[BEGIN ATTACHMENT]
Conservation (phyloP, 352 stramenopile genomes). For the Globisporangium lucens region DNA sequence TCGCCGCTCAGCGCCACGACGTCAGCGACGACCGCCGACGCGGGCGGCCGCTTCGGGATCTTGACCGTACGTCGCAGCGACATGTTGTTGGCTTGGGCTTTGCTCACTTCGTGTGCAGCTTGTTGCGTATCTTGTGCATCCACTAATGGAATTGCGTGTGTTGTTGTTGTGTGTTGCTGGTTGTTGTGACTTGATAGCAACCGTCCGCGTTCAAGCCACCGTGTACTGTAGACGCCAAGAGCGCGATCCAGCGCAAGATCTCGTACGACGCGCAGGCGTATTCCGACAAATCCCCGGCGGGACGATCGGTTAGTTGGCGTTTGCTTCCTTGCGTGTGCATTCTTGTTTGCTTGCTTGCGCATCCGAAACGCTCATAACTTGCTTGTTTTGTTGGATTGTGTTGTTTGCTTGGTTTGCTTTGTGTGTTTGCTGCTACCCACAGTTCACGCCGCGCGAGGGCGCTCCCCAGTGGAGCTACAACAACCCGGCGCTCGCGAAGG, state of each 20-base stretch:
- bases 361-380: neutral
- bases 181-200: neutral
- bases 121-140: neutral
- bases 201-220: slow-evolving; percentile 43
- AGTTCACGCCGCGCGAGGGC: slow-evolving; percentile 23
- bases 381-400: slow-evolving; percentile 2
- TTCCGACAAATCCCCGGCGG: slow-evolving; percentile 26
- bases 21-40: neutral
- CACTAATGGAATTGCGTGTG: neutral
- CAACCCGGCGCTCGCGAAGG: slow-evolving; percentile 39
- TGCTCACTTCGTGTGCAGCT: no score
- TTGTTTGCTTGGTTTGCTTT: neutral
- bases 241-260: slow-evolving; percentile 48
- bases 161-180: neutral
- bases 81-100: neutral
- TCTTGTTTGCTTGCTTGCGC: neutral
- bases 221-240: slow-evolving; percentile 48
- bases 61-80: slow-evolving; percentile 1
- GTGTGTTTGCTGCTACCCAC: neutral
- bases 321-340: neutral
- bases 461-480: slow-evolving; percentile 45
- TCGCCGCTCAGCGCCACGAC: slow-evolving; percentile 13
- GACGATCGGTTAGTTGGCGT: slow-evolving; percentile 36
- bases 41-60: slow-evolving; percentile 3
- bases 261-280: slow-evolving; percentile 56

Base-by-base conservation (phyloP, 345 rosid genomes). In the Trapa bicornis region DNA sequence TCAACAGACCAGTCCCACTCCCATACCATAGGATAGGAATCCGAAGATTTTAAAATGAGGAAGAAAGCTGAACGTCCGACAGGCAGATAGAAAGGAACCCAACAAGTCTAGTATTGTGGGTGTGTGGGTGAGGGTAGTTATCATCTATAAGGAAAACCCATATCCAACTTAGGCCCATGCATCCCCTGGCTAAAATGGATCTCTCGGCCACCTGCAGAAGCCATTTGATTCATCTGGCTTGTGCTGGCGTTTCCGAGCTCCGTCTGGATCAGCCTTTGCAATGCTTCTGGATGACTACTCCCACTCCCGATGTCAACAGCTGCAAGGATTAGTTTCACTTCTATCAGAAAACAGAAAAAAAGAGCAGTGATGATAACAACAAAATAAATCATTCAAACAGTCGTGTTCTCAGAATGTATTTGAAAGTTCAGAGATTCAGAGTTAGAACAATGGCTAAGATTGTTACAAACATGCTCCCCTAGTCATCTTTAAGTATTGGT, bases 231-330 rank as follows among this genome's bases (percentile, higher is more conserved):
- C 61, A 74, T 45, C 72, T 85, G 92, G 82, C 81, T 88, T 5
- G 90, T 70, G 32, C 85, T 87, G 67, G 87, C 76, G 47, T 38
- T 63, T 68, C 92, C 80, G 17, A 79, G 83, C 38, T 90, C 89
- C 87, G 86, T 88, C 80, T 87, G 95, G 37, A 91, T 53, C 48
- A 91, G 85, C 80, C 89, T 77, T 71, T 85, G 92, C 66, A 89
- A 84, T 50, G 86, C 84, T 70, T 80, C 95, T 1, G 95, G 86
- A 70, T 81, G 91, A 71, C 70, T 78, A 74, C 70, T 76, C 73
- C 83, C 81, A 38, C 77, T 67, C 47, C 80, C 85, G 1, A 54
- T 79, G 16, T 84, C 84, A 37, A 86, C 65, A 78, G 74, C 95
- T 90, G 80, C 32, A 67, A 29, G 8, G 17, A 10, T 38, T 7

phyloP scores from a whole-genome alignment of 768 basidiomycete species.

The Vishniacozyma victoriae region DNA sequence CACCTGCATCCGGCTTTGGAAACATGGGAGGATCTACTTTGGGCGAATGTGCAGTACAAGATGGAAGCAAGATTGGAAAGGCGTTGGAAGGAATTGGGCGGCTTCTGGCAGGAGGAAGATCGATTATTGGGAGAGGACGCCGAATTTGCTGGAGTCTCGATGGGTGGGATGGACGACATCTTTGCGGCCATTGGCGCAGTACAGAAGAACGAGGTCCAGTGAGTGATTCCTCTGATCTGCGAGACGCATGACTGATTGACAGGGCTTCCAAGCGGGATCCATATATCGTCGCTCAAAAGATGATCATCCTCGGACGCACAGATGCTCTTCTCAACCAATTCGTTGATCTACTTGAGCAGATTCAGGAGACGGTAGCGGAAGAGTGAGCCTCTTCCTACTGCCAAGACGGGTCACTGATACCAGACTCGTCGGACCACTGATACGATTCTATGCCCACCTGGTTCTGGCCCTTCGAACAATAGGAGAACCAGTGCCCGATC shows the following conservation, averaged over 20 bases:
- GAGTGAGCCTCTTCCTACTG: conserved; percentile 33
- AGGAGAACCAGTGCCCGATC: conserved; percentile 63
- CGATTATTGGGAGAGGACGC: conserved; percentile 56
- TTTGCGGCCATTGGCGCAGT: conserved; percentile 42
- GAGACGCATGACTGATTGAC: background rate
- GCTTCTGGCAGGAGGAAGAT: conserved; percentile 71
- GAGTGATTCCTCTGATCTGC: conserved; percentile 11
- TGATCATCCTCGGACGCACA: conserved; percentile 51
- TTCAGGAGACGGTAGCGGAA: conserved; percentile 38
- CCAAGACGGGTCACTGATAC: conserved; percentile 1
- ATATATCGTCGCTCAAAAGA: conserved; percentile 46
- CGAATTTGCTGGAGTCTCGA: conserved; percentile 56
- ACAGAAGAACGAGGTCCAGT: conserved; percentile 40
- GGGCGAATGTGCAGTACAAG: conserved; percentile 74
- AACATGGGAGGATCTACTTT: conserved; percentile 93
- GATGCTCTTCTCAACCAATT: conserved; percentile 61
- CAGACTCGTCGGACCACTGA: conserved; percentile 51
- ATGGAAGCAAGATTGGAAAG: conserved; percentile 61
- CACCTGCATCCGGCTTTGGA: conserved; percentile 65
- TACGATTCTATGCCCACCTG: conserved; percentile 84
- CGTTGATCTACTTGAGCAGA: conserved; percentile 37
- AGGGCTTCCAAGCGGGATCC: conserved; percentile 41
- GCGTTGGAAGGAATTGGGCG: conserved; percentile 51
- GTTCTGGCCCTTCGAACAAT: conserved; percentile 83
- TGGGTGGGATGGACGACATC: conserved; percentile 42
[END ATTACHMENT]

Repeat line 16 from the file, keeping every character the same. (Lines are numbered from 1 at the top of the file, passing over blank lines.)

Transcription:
- bases 81-100: neutral